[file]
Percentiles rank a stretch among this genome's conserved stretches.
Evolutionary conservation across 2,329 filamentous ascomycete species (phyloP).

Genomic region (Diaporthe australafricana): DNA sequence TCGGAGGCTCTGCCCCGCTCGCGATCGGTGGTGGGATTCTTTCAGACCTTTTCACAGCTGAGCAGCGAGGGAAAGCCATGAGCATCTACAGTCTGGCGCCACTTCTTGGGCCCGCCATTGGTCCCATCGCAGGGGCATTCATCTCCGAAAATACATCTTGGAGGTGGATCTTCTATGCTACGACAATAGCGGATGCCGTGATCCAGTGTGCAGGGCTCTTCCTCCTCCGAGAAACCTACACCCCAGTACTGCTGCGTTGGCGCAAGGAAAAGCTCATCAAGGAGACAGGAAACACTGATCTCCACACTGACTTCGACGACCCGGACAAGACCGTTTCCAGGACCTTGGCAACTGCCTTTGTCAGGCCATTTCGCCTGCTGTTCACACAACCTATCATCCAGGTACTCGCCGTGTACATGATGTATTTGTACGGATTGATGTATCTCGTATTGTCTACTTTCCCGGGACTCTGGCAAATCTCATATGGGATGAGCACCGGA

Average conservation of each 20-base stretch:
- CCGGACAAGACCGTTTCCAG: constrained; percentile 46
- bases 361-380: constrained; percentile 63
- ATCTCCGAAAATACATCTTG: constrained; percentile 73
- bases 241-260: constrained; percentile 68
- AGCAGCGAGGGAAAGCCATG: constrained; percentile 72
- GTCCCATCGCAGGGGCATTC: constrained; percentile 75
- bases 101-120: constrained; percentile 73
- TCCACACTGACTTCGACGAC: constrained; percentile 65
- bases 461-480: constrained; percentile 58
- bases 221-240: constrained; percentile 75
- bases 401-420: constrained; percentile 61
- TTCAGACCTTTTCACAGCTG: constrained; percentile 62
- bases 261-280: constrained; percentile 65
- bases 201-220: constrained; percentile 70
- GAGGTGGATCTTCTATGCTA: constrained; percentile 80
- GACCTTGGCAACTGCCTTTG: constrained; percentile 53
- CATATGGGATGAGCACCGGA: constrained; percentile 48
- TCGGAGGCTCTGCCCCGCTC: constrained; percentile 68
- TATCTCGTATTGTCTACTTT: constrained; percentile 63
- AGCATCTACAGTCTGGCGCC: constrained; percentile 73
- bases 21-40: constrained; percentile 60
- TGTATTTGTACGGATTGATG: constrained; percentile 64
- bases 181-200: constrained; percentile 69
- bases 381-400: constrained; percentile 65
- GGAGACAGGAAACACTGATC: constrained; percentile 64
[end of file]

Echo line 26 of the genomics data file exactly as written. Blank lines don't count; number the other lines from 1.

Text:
- TGTATTTGTACGGATTGATG: constrained; percentile 64